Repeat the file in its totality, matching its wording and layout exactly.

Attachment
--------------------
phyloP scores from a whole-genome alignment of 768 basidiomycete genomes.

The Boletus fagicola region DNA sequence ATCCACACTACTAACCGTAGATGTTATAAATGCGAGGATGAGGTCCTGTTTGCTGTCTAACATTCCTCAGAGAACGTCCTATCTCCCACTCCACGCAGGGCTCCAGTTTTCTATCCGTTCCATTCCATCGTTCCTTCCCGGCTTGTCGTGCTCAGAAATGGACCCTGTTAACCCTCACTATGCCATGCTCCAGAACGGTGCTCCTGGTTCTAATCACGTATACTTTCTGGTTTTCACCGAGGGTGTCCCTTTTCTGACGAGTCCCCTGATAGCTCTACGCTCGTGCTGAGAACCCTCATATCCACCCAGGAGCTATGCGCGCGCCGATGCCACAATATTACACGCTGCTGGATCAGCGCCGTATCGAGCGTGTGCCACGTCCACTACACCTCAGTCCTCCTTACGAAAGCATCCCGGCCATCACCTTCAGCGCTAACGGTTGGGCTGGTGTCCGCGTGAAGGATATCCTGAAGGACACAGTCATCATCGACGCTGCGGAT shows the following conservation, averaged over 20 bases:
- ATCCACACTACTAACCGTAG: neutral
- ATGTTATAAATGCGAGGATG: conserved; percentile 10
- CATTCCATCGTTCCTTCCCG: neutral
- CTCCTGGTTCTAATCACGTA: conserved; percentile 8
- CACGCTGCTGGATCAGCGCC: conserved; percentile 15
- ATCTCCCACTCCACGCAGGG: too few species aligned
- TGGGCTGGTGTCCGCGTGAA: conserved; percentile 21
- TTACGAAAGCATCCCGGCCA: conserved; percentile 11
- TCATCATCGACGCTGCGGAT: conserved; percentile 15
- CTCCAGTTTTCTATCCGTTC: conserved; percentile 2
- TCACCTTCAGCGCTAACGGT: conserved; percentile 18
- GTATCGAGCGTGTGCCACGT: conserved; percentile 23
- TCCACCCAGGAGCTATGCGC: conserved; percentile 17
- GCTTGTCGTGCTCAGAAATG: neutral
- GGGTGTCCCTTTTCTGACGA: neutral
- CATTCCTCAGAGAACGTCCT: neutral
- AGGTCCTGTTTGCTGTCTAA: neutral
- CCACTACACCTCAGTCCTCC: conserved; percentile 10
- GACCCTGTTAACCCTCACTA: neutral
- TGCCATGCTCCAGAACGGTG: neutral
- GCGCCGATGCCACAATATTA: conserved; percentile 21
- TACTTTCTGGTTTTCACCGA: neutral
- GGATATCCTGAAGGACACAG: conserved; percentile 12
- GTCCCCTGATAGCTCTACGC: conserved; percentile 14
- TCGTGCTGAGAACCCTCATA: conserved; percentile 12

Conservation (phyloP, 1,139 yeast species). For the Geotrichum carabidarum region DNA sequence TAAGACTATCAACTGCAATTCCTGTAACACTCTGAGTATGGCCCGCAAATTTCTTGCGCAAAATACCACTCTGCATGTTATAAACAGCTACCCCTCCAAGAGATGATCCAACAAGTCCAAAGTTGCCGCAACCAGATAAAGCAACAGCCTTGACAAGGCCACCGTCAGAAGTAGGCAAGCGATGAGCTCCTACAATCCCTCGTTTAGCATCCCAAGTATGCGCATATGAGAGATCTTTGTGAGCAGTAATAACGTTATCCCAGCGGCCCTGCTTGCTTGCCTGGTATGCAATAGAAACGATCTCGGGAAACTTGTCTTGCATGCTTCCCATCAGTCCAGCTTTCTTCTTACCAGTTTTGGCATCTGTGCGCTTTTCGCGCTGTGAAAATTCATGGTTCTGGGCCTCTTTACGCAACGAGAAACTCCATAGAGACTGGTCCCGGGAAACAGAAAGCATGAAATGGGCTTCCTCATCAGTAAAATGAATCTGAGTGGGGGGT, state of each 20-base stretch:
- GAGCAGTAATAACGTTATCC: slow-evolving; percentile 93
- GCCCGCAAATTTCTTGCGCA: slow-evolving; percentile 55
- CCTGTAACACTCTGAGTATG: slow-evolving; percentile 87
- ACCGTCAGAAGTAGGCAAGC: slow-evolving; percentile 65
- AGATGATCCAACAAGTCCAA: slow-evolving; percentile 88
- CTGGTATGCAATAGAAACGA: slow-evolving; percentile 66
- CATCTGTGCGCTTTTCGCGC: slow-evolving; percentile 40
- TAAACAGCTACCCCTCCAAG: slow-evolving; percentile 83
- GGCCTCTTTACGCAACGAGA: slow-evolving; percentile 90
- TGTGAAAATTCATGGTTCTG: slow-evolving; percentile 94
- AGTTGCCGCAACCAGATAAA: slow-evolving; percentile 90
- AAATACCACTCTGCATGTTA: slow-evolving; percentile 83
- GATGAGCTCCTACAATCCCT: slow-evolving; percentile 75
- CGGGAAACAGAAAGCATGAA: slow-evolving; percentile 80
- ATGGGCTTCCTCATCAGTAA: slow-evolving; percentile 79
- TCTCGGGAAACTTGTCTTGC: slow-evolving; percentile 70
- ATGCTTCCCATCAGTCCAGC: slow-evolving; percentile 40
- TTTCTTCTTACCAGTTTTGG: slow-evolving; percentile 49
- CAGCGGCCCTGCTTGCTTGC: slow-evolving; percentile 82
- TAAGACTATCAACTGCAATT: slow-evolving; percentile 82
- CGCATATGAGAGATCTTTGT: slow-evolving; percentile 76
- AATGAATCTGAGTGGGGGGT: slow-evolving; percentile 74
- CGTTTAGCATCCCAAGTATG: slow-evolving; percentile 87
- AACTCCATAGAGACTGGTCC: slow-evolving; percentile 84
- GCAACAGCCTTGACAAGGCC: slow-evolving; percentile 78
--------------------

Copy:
phyloP scores from a whole-genome alignment of 768 basidiomycete genomes.

The Boletus fagicola region DNA sequence ATCCACACTACTAACCGTAGATGTTATAAATGCGAGGATGAGGTCCTGTTTGCTGTCTAACATTCCTCAGAGAACGTCCTATCTCCCACTCCACGCAGGGCTCCAGTTTTCTATCCGTTCCATTCCATCGTTCCTTCCCGGCTTGTCGTGCTCAGAAATGGACCCTGTTAACCCTCACTATGCCATGCTCCAGAACGGTGCTCCTGGTTCTAATCACGTATACTTTCTGGTTTTCACCGAGGGTGTCCCTTTTCTGACGAGTCCCCTGATAGCTCTACGCTCGTGCTGAGAACCCTCATATCCACCCAGGAGCTATGCGCGCGCCGATGCCACAATATTACACGCTGCTGGATCAGCGCCGTATCGAGCGTGTGCCACGTCCACTACACCTCAGTCCTCCTTACGAAAGCATCCCGGCCATCACCTTCAGCGCTAACGGTTGGGCTGGTGTCCGCGTGAAGGATATCCTGAAGGACACAGTCATCATCGACGCTGCGGAT shows the following conservation, averaged over 20 bases:
- ATCCACACTACTAACCGTAG: neutral
- ATGTTATAAATGCGAGGATG: conserved; percentile 10
- CATTCCATCGTTCCTTCCCG: neutral
- CTCCTGGTTCTAATCACGTA: conserved; percentile 8
- CACGCTGCTGGATCAGCGCC: conserved; percentile 15
- ATCTCCCACTCCACGCAGGG: too few species aligned
- TGGGCTGGTGTCCGCGTGAA: conserved; percentile 21
- TTACGAAAGCATCCCGGCCA: conserved; percentile 11
- TCATCATCGACGCTGCGGAT: conserved; percentile 15
- CTCCAGTTTTCTATCCGTTC: conserved; percentile 2
- TCACCTTCAGCGCTAACGGT: conserved; percentile 18
- GTATCGAGCGTGTGCCACGT: conserved; percentile 23
- TCCACCCAGGAGCTATGCGC: conserved; percentile 17
- GCTTGTCGTGCTCAGAAATG: neutral
- GGGTGTCCCTTTTCTGACGA: neutral
- CATTCCTCAGAGAACGTCCT: neutral
- AGGTCCTGTTTGCTGTCTAA: neutral
- CCACTACACCTCAGTCCTCC: conserved; percentile 10
- GACCCTGTTAACCCTCACTA: neutral
- TGCCATGCTCCAGAACGGTG: neutral
- GCGCCGATGCCACAATATTA: conserved; percentile 21
- TACTTTCTGGTTTTCACCGA: neutral
- GGATATCCTGAAGGACACAG: conserved; percentile 12
- GTCCCCTGATAGCTCTACGC: conserved; percentile 14
- TCGTGCTGAGAACCCTCATA: conserved; percentile 12

Conservation (phyloP, 1,139 yeast species). For the Geotrichum carabidarum region DNA sequence TAAGACTATCAACTGCAATTCCTGTAACACTCTGAGTATGGCCCGCAAATTTCTTGCGCAAAATACCACTCTGCATGTTATAAACAGCTACCCCTCCAAGAGATGATCCAACAAGTCCAAAGTTGCCGCAACCAGATAAAGCAACAGCCTTGACAAGGCCACCGTCAGAAGTAGGCAAGCGATGAGCTCCTACAATCCCTCGTTTAGCATCCCAAGTATGCGCATATGAGAGATCTTTGTGAGCAGTAATAACGTTATCCCAGCGGCCCTGCTTGCTTGCCTGGTATGCAATAGAAACGATCTCGGGAAACTTGTCTTGCATGCTTCCCATCAGTCCAGCTTTCTTCTTACCAGTTTTGGCATCTGTGCGCTTTTCGCGCTGTGAAAATTCATGGTTCTGGGCCTCTTTACGCAACGAGAAACTCCATAGAGACTGGTCCCGGGAAACAGAAAGCATGAAATGGGCTTCCTCATCAGTAAAATGAATCTGAGTGGGGGGT, state of each 20-base stretch:
- GAGCAGTAATAACGTTATCC: slow-evolving; percentile 93
- GCCCGCAAATTTCTTGCGCA: slow-evolving; percentile 55
- CCTGTAACACTCTGAGTATG: slow-evolving; percentile 87
- ACCGTCAGAAGTAGGCAAGC: slow-evolving; percentile 65
- AGATGATCCAACAAGTCCAA: slow-evolving; percentile 88
- CTGGTATGCAATAGAAACGA: slow-evolving; percentile 66
- CATCTGTGCGCTTTTCGCGC: slow-evolving; percentile 40
- TAAACAGCTACCCCTCCAAG: slow-evolving; percentile 83
- GGCCTCTTTACGCAACGAGA: slow-evolving; percentile 90
- TGTGAAAATTCATGGTTCTG: slow-evolving; percentile 94
- AGTTGCCGCAACCAGATAAA: slow-evolving; percentile 90
- AAATACCACTCTGCATGTTA: slow-evolving; percentile 83
- GATGAGCTCCTACAATCCCT: slow-evolving; percentile 75
- CGGGAAACAGAAAGCATGAA: slow-evolving; percentile 80
- ATGGGCTTCCTCATCAGTAA: slow-evolving; percentile 79
- TCTCGGGAAACTTGTCTTGC: slow-evolving; percentile 70
- ATGCTTCCCATCAGTCCAGC: slow-evolving; percentile 40
- TTTCTTCTTACCAGTTTTGG: slow-evolving; percentile 49
- CAGCGGCCCTGCTTGCTTGC: slow-evolving; percentile 82
- TAAGACTATCAACTGCAATT: slow-evolving; percentile 82
- CGCATATGAGAGATCTTTGT: slow-evolving; percentile 76
- AATGAATCTGAGTGGGGGGT: slow-evolving; percentile 74
- CGTTTAGCATCCCAAGTATG: slow-evolving; percentile 87
- AACTCCATAGAGACTGGTCC: slow-evolving; percentile 84
- GCAACAGCCTTGACAAGGCC: slow-evolving; percentile 78